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Ruby terminal apps toolkit (piotrmurach.github.io)
285 points by pmurach on Jan 28, 2017 | hide | past | web | favorite | 50 comments



Ruby is a fantastic language for writing command line tools. String interpolation and regex are great on it, easy to use OO principles as well as functional principals, etc. Definitely going to be writing wrappers over some of my favorite unix commands with this!


Exactly my view. I'm planning to give a talk about Ruby scripting this year and would welcome any references to the tools that people built with tty. Please get in touch once you have anything to show.


A great toolkit -- there's a bunch of goodies here, but tty-table is amazing, from the sensible API to the configurable ASCII to Unicode renderer. It compares favorably with Hirb, the only other library I know of that draws console tables and supports Unicode box drawing characters.


Regarding tty-table, I have number of things planned including different renderer types to account for more esoteric formats and also very simple formats like tsv(table separate values) etc...


The progress bar gem looks pretty nice. I've been using the similar https://github.com/toy/progress for a long time and it's super useful.

One thing I prefer about progress is that the default config includes an ETA, which is generally the thing I care most about. It's interface is also a little nicer. It's really nice to have an estimate on when a script might complete, so I know if I have to optimize it or if I can just leave it running for a while.


Shameless plug: I wrote a progress bar gem awhile back for that exact use-case: I wanted it to be as simple as possible to use, and show me an ETA for completion. Maybe you'll find this one useful, too.

https://github.com/paul/progress_bar


I was aware of many progress bar libraries before writing tty-progressbar. The reason I ended up coding my own was to have a dead simple codebase - literally one file that does the job well. This makes it easy to maintain and receive contributions. In addition doing job well meant very extensible way to format the progress display, virtually a string with tokens.


I wonder how easy it is to port all those libraries to mruby's mrbgems, so we can easily pack the Ruby-based CLI program as a single binary to get Go-like benefits.


Yeah, building Golang based command line tools is a big bag of pros and cons. There are so many libraries out there for Ruby and Python but having to manage packaging applications written in those languages can be kind of annoying.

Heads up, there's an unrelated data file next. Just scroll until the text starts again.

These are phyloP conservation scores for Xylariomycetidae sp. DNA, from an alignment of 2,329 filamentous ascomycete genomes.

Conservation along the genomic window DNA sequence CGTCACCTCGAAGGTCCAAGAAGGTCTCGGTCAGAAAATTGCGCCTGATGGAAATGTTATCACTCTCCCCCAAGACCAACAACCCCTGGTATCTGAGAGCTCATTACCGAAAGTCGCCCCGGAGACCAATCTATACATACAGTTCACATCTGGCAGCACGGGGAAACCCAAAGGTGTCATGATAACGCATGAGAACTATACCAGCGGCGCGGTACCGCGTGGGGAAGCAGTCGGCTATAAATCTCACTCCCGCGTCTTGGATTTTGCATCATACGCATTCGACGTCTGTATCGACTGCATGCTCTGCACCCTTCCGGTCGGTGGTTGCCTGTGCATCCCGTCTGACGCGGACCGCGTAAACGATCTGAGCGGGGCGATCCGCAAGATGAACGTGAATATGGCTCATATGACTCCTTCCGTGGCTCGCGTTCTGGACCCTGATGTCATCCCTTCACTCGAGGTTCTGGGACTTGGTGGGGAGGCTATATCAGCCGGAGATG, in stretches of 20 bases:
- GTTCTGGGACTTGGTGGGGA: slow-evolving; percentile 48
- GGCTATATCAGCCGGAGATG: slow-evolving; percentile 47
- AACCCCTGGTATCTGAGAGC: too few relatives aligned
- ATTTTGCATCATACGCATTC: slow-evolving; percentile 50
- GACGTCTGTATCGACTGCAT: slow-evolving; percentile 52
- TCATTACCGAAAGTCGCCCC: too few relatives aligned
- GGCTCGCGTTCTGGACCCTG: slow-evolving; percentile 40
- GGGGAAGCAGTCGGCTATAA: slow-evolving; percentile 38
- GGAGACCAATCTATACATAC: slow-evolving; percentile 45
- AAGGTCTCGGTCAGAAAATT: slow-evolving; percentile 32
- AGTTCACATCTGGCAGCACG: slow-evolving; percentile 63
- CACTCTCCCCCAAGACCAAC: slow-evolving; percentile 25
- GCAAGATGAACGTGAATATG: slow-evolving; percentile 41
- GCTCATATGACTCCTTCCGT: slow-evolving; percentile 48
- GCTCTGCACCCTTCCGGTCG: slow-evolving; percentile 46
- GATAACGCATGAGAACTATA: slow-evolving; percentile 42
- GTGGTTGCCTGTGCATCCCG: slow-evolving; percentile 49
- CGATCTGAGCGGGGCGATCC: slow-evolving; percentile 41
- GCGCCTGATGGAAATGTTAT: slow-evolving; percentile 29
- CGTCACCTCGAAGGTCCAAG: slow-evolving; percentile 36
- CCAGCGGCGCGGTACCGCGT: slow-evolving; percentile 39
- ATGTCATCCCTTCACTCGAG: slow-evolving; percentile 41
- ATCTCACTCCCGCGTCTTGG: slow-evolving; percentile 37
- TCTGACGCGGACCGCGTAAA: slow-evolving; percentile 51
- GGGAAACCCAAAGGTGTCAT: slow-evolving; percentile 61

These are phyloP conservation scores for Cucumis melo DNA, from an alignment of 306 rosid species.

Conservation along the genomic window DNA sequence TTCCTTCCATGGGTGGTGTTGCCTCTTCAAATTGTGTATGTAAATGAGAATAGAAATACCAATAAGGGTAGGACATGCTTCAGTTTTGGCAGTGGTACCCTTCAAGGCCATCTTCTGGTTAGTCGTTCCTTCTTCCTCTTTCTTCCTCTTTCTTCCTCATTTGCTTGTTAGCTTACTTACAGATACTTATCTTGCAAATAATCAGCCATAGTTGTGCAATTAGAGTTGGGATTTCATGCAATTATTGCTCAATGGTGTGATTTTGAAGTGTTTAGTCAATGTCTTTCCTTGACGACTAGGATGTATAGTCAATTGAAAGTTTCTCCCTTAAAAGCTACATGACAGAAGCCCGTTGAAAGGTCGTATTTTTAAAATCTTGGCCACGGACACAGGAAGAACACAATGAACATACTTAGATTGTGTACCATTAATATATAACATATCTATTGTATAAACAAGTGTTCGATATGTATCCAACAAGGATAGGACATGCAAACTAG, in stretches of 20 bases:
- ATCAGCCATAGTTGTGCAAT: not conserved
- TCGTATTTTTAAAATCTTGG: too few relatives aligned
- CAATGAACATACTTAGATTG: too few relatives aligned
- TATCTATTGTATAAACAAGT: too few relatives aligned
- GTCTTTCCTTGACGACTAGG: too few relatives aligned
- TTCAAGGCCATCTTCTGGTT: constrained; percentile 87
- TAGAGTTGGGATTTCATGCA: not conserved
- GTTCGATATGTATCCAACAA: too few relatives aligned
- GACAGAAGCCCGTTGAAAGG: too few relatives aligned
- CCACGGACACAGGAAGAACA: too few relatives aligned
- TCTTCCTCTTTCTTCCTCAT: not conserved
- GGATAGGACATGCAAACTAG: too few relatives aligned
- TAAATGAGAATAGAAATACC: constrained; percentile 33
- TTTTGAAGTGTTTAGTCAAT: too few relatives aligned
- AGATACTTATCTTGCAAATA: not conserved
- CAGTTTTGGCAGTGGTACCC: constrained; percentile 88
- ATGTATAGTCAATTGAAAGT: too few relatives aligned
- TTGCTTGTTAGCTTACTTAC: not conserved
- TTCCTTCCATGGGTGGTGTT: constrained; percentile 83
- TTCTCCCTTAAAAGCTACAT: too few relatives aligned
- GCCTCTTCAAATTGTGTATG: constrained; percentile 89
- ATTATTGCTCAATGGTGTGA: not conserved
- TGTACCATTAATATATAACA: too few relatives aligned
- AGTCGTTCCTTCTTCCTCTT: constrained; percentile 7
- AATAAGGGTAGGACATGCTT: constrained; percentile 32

Python and Ruby really shine for scripting when the OS already has the packages installed. Otherwise not so much and a mostly self contained binary like Go produces would be better.


What about Traveling Ruby? I've never used it, but it looks promising. https://github.com/phusion/traveling-ruby


Very interesting. I haven't considered mruby but it makes perfect sense. Though I don't know how the situation looks like with regards to standard library? A lot of tty packages use esoteric stuff from Ruby standard libraries including ffi or console modules.

There is still plenty of scripts that I write that are geared towards development workflow. I haven't had issues on setting up these tools on Debian servers, Ruby is usually preinstalled and all you need is bundler to get what you need.


or use something similar to Ruby like Crystal lang


What does everyone suggest for command-line options parsing? This seems to be missing from the gemset and I've never found any of the existing solutions to be very intuitive.


The choice of not writing options parser was very deliberate. As much as it is a tempting proposition I believe there are already great tools around. TTY attempts to provide glue to stitch a lot of scripting needs together without opinionated view on how they should be structured - for now at least ;-)

In my scripting experience I tend to gravitate towards two solutions. If my script is fairly small, e.i. in a single file, with no much complexity I tend to use Ruby standard library optparse. However, if my needs get a bit more complex and I need, for example, subcommands I use thor. Thor gives me a better way to structure my application logic. These two solutions so far have covered all my needs.